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Fiction Basics: Point of View A TPL Writers’ Circle Tutorial Cari Dubiel [email_address]
Point of View: Main Types <ul><li>First Person </li></ul><ul><li>I walked down the street, thinking about a turkey sandwic...
Choosing Point of View <ul><li>First Person </li></ul><ul><li>Advantages Allows deep identification with main character </...
Choosing Point of View <ul><li>Third Person Limited – “close third” </li></ul><ul><li>Advantages </li></ul><ul><li>Creates...
Choosing Point of View <ul><li>Third Person Omniscient - “distant third” </li></ul><ul><li>Advantages </li></ul><ul><li>Al...
Experimental Points of View <ul><li>Second Person </li></ul><ul><li>You walked down the street, thinking about a turkey sa...
Experimental Points of View <ul><li>Collective First Person </li></ul><ul><li>They walked down the street, thinking about ...
Choosing Point of View <ul><li>Choose the point of view that best fits your story </li></ul><ul><li>Experiment!  Write the...
Resources <ul><li>Almond, Steve.  “Fiction: Point of View.” </li></ul><ul><li>http://www.writersdigest.com/article/fiction...
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Fiction basics pov

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Fiction Basics: Point of View - A Twinsburg Public Library Writers' Circle Tutorial
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Fiction basics pov

  1. 1. Fiction Basics: Point of View A TPL Writers’ Circle Tutorial Cari Dubiel [email_address]
  2. 2. Point of View: Main Types <ul><li>First Person </li></ul><ul><li>I walked down the street, thinking about a turkey sandwich. </li></ul><ul><li>Third Person Limited </li></ul><ul><li>He walked down the street, thinking about a turkey sandwich. </li></ul><ul><li>Third Person Omniscient </li></ul><ul><li>He walked down the street, thinking about a turkey sandwich. Meanwhile, she walked down another street, thinking about a bologna sandwich. </li></ul>
  3. 3. Choosing Point of View <ul><li>First Person </li></ul><ul><li>Advantages Allows deep identification with main character </li></ul><ul><li>Allows you to develop a distinct voice </li></ul><ul><li>Limitations </li></ul><ul><li>Character can’t know everything in the plot </li></ul><ul><li>Character can be unreliable </li></ul>
  4. 4. Choosing Point of View <ul><li>Third Person Limited – “close third” </li></ul><ul><li>Advantages </li></ul><ul><li>Creates distance between the reader and main character </li></ul><ul><li>Lets you describe the character on the outside and the inside </li></ul><ul><li>Limitations </li></ul><ul><li>Unless you alternate between points of view, you are still limited to one character’s thoughts and feelings </li></ul><ul><li>Does not create the feeling of intimacy of first person </li></ul>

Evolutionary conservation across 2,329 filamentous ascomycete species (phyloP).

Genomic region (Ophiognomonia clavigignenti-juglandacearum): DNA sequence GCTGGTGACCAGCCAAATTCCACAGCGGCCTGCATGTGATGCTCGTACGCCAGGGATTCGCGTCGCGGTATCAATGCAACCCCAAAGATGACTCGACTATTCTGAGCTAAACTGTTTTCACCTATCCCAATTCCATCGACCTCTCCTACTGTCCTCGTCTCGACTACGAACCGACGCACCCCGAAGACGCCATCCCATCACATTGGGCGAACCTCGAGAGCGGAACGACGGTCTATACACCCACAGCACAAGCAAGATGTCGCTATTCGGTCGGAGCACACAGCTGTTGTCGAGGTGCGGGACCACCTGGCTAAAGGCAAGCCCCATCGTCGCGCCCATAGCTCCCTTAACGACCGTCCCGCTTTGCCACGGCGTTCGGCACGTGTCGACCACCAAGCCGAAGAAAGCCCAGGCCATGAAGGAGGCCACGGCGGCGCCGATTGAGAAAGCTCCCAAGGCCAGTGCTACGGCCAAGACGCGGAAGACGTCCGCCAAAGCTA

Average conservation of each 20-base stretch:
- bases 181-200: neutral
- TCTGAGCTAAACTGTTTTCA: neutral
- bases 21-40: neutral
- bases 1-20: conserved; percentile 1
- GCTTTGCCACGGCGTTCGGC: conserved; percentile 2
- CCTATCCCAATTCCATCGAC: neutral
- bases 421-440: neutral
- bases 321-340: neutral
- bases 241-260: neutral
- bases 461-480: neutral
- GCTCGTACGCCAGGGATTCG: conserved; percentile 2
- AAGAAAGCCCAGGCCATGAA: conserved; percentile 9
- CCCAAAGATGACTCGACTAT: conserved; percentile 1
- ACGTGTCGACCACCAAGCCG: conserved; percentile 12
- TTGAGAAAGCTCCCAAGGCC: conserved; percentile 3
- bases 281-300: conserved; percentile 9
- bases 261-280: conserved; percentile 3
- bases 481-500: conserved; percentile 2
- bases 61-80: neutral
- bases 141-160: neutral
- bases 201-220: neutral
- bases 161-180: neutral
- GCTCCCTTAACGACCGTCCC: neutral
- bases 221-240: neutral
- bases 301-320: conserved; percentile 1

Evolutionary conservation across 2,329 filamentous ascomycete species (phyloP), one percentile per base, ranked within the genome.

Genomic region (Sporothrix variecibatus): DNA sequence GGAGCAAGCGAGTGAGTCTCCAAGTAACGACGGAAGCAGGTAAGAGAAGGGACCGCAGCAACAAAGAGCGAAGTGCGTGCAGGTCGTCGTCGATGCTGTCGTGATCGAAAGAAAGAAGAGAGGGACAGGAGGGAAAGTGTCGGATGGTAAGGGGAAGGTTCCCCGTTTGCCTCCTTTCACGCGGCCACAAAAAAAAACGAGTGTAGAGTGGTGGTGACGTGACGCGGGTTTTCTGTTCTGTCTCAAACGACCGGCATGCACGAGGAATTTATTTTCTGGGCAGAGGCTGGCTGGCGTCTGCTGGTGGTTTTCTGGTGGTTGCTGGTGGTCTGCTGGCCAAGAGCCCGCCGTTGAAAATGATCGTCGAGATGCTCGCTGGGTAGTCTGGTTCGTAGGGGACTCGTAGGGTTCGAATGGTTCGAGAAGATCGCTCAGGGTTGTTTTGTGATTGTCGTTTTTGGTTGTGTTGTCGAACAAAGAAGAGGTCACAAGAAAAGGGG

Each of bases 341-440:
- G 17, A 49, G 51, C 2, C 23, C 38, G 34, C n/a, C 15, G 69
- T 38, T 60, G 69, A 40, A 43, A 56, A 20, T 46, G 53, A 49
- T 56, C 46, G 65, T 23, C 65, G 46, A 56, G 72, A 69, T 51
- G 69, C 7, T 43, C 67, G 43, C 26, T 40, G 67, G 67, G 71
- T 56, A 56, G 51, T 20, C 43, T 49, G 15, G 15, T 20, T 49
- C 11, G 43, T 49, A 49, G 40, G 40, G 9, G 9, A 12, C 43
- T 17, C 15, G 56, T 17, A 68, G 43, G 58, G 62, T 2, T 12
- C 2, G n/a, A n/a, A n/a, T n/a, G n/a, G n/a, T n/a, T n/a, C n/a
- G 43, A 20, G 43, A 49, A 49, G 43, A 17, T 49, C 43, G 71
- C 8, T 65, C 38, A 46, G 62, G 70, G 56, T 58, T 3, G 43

5. 5. Choosing Point of View <ul><li>Third Person Omniscient - “distant third” </li></ul><ul><li>Advantages </li></ul><ul><li>Allows you to describe events from multiple characters’ perspectives </li></ul><ul><li>Allows the author to keep an even wider distance from characters </li></ul><ul><li>Limitations </li></ul><ul><li>Can be confusing to reader – “head hopping” </li></ul><ul><li>Must be done very precisely </li></ul>
  6. 6. Experimental Points of View <ul><li>Second Person </li></ul><ul><li>You walked down the street, thinking about a turkey sandwich. </li></ul><ul><li>Examples: Half Asleep in Frog Pajamas – Tom Robbins </li></ul><ul><li>Bright Lights, Big City – Jay McInerney </li></ul><ul><li>Instructions are often written in second person (sometimes known as “imperative”). </li></ul>
  7. 7. Experimental Points of View <ul><li>Collective First Person </li></ul><ul><li>They walked down the street, thinking about many different things. </li></ul><ul><li>Example: The Things They Carried – Tim O’Brien </li></ul><ul><li>First Person, Narrator Not Main Character </li></ul><ul><li>Example: The Great Gatsby – F. Scott Fitzgerald </li></ul>
  8. 8. Choosing Point of View <ul><li>Choose the point of view that best fits your story </li></ul><ul><li>Experiment! Write the same scene: </li></ul><ul><li> *from the points of view of different characters </li></ul><ul><li> *in limited third person </li></ul><ul><li> *in first person </li></ul><ul><li> *in an experimental point of view </li></ul><ul><li>When you read your favorite novels, identify the point of view. Is it effective? Does it fit the story? Why or why not? </li></ul>
  9. 9. Resources <ul><li>Almond, Steve. “Fiction: Point of View.” </li></ul><ul><li>http://www.writersdigest.com/article/fiction-point-of-view/ </li></ul><ul><li>Kress, Nancy. “6 Tips to Choosing the Right Point of View.” </li></ul><ul><li>http://www.writersdigest.com/article/6_Tips_to_Choosing_the_Right_Point_of_View/ </li></ul>

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